Politics for Grown-ups
“If we’re not careful, people will be running this town.”
-Quote by former Pacific Grove Mayor Robert Quinn, which launched me, and later the fabulous Bud Nunn, into politics with Quinn’s shameless disgust for the public and public interests.
Welcome to David Dilworth’s sometimes humorous Personal Web-Log or “blog” covering Politics of our Environment, Democracy, Consumer Issues, Personal Privacy, Decision making and well, anything else I feel is important to protecting our lives and even making them better – for our greater Monterey Peninsula and sometimes way beyond. These articles are my personal research and opinions – and are independent of all the organizations I am affiliated with. Any satire you detect is a bonus.
Political Life Guard
Worried about me drowning in my outdoor forays during summertime visits to her ranch in California’s Central Valley, my fabulous, energetic, charming maternal Grandmother, enrolled me in intensive, daily swimming lessons soon after my 7th birthday. My only alternative was trying to find something else to do in the intellectually barren, blazing 110 degree Fahrenheit heat. Going swimming was an easy choice.
Never a fast swimmer, I soon had a comfortable, competent grasp of how to swim. Having rather enjoyed summertime swimming, by my ninth birthday I found myself the youngest (and smallest at around 60 pounds) child enrolled in lifeguard training at Kerman pool.
Lifeguard training required me to “save” my 150 pound thrashing, thoroughly uncooperative instructor from the deep end of the pool. At first awkward (60 pounds verses 150 pounds), with instruction and practice it soon became easy and even an interesting challenge. One much older (teenage) and larger girl lifeguard observed my efforts as David and Goliath. (Later, and larger, I served a summer as a lifeguard for the Pacific Grove High School pool.)
Once trained as a lifeguard it had become ethically impossible (and possibly illegal) for me to walk past a struggling swimmer.
Fast forward 20 years to a potluck invitation where some friends were fighting a grotesque Freeway that “experts” wanted to go past the semi-sleepy town of Carmel. Comfortably interspersed with the world-class appetizers were lessons in how to stop the road agency, California Department of Transportation, from building that freeway in lovely Hatton Canyon.
Without really noticing it, we all got extremely well trained in the whole spectrum of politics, law and science of how road-building works; or doesn’t. It took a few years, but we not only stopped the freeway, we surprisingly fundamentally changed the way road-building decisions were made in California — out of the hands of the secretive bureaucrats and into the hands of locally accountable elected officials.
Now trained as a political lifeguard it had become nearly impossible for me to ignore struggling politics. Hence, a local paper soon nicknamed me a “Hyperactivist.”
This website has been called “Politics for Grown-ups.” I consider that a meaningful, worthwhile compliment.
Far, far too many people avoid politics because of the conflict. That is a shame. Unfortunately Politics is inherently about conflict. If we all agreed about everything – there would be no politics. But I have yet to find any two people who totally agree on every political issue. That’s not a problem with people who can practice “Respectful Disagreement.”
The problem is that some people make politics gratuitously nasty to intentionally keep nice people away (I won’t mention any names – like Robert Quinn and Bill Kampfe). Nice people are rarely greedy, can’t say the same for the few others.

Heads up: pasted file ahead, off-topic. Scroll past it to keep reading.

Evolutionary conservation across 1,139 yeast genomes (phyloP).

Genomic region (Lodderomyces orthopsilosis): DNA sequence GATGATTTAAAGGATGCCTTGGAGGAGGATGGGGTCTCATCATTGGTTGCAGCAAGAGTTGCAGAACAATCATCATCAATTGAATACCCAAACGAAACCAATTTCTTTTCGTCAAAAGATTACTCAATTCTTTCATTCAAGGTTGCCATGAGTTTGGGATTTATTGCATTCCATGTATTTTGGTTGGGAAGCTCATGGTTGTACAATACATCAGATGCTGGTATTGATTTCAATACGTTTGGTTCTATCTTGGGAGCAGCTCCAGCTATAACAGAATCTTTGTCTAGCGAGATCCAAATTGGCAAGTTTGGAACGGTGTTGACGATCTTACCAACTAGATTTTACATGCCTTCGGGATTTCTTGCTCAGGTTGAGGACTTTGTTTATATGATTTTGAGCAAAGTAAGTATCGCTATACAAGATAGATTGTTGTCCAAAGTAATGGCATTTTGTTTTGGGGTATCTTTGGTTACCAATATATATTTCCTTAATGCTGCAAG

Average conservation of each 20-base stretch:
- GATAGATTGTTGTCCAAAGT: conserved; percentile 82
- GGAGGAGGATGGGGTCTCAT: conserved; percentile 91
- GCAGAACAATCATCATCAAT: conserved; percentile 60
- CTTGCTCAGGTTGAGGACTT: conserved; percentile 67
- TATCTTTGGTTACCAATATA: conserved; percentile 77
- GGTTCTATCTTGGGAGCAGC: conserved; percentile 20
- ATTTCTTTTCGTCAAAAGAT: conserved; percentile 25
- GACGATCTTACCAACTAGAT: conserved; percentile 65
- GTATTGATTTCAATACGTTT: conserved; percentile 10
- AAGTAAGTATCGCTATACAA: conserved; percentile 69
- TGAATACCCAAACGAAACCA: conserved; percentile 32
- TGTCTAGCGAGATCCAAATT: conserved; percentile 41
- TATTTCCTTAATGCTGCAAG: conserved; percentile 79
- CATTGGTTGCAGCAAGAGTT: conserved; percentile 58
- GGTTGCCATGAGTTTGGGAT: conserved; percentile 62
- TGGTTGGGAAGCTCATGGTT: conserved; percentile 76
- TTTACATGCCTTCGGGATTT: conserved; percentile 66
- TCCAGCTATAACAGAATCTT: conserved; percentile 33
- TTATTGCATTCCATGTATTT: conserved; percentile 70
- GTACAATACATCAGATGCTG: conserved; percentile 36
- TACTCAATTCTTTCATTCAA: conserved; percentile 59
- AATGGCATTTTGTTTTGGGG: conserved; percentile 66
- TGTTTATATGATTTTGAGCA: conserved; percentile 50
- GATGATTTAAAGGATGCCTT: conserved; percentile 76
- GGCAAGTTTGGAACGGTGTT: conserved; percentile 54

Like so many others I started out believing that politics was about honest and ethical disputes in values and honorable ways to resolve differences. (Its not.) I thought – just let the officials know what is wrong and how to fix it and they would immediately realize the wisdom of ideas that are successful elsewhere and put them right into place.
Well . . . I have since learned that “place” they put any ideas invariably turns out to be the trash can. I’ve learned the hard way — in politics no good idea is ever adopted without a Titanic struggle. And no good deed goes unpunished.
“Our lives begin to end the day we become silent about things that matter” -Martin Luther King Jr.
Once you are trained as a lifeguard, you can never stand by and let a struggling swimmer drown. My grandmother was determined that I was trained as a lifeguard by the time I was 10 years old.
Similarly, I learned how to successfully protect ecosystems from developers, resource extractors and governments (DREGs). Which now makes it nearly impossible for me to ignore destruction of vital ecosystems for “progress.”
If you want a government decision in your favor and you aren’t making money from it – well good luck ! Yet for for those who make money from government decisions, lots of money, their paths are paved with red carpet.
Smells funny doesn’t it ? That’s because politics is all about money and ego. If you aren’t prepared to suck up to electeds or give them campaign cash – you’re swimming up a waterfall.
How to Make Our Community Better – While Avoiding Conflict
We can and must do better. Somewhat before Rodney King made “Can’t we all get along” famous I coined the phrase “Respectful Disagreement” to inspire people that we can disagree and still work together.
So the aim of this website is to inform nice folks like you about what is really going on, what is wrong – and what you can do to EASILY fix it.
The Motto for this website is “If Monterey Peninsula media competently covered important news – we’d be out of business.” Yes, our local media is sadly stunningly superficial, and often viscerally driven in amazingly malignant directions. So that’s a challenge to our local currently superficial “media.” Go ahead – I invite you, I implore you, I beg you — Make this website irrelevant – report the public interest point of view – so I can do other things.
Hardball Politics – I’ve Earned Enemies Honestly
President Harry Truman said “I never did give them hell. I just told the truth, and they thought it was hell.”
When you “play” hardball politics, you will step on a few tails.
In the course of stopping more than a Billion dollars worth (really, with a “B”) of horrible development and advocating for public interests, investigating and publicly telling the truth and naming names about dirty deeds in Monterey Peninsula politics – I have made a few greedy people mad.